What '20 Minutes Of Action' Means To An Abuse Survivor

by Audrey Hayworth
Originally Published: 
brock turner
Audrey Hayworth

Today, Brock Turner will be released from jail after serving a three-month sentence for raping an unconscious woman behind a dumpster.

His father, Dan Turner, said his son’s extremely lenient sentence “is a steep price to pay for 20 minutes of action” and gave more stomach-turning excuses in his court statement, which you can read here.

I read his dad’s statement, and my hands shook for two hours. Then, my whole body started to tremble. Twenty minutes of action. Twenty minutes of action. Twenty minutes of action.

I don’t even know where to begin with the levels of disgust I have for this. I do know, however, where to begin to describe what “20 minutes of action” steamrolled into my life.

This is what “20 minutes of action” looks like:

I refuse to take baths and have exclusively taken showers for the majority of my life. I hate getting into the pool.

Why? Because my abuser used to ejaculate on my hair after “20 minutes of action” and then would stick me in the pool or the bathtub and gently clean his cum off. If someone saw a seemingly loving male relative with me in the pool, they were wrong. He was washing away the evidence of his disgusting behavior, knowing that if my 50-pound body fought back he would drown me, as he tried to the one time I fought him in the water.

Does this make you cringe? Does it make your stomach turn? It should. And yet I refuse to shut the hell up about it. I will keep talking about abuse because the only people who should be ashamed are my abusers and the people who were complicit in the situation.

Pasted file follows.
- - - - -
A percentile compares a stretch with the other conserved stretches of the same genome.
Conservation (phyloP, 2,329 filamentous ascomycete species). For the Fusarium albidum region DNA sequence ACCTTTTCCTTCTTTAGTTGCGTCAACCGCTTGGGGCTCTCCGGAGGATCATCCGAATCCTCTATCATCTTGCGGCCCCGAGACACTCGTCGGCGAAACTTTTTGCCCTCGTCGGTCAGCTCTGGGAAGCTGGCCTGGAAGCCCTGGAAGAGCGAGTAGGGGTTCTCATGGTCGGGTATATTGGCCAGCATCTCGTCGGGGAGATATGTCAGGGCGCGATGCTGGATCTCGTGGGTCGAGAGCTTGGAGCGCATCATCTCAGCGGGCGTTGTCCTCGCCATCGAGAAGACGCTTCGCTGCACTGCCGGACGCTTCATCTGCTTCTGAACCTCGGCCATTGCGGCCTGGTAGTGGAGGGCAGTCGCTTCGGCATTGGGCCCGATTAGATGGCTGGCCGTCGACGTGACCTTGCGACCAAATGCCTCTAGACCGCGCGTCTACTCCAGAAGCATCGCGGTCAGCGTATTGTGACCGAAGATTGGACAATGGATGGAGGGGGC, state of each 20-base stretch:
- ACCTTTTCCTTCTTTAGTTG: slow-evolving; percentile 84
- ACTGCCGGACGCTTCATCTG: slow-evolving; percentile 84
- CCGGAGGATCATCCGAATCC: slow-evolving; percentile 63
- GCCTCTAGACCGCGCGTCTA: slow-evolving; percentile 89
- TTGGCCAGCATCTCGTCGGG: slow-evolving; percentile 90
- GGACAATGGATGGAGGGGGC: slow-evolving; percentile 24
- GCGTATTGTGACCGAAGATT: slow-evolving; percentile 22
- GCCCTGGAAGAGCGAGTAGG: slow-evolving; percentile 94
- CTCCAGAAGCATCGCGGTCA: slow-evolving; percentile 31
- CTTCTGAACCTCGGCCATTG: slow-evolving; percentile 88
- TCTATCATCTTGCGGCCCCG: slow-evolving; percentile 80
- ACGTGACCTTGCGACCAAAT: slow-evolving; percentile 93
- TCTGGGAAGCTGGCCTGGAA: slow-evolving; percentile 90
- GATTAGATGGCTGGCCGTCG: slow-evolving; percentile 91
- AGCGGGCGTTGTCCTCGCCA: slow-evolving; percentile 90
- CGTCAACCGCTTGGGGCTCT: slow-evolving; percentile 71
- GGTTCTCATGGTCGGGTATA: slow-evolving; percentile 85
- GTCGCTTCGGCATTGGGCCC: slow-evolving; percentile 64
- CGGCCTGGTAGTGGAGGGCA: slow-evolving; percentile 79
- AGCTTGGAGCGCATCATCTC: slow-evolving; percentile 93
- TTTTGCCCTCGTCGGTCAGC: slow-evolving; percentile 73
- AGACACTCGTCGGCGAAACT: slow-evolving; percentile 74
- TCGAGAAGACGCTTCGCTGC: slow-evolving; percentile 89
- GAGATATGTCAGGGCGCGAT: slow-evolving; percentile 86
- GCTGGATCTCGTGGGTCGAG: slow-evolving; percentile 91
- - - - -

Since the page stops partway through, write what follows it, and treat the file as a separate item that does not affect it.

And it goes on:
My kids, like most children, love to get in the swimming pool. It takes all of my emotional energy to get in the pool with them, all of my emotional energy to watch them squeal with delight in a simple joy of childhood. In those moments, I feel like I am drowning even though my head is above water. It feels like I’m suffocating under the weight of those memories, like I breathe them into my lungs every time I wade into a swimming pool.

Twenty minutes of action has robbed me of 20 minutes a day when I weigh myself and mentally check my lifelong struggle with anorexia. Twenty minutes of action has cost me 20 minutes a day of joy with my kids because I worry daily about someone touching them and am suspicious of all of the people in their lives.

Twenty minutes of action steals 20 minutes a day I have to use a catheter on myself to empty my bladder, a byproduct of scar tissue from the abuse and weakened bladder muscle from anorexia. Twenty minutes of action causes 20 hours a year sitting in a doctor’s office dealing with the physical ramifications of those actions.

I wonder 20 minutes a day if I’m too damaged for my husband to love me. I worry 20 minutes a day if I am too damaged to parent in a way that doesn’t rob my children of the simple joys of childhood.

I am so damn sick and tired of no one giving a damn about the victims and only caring about the future of the abusers. If this is you — take a damn seat. You are enabling future abusers and are complicit in their actions.

This is not a drinking culture — this is a culture where rapists know that even if they are outed and caught, the punishment is a slap on the wrist and the majority of people will care more about them than their victims.

As far as his very brave and courageous victim, whose victim statement needs to be read by everyone (read it here), I stand with you. Keep talking. Keep balking. Keep fighting.

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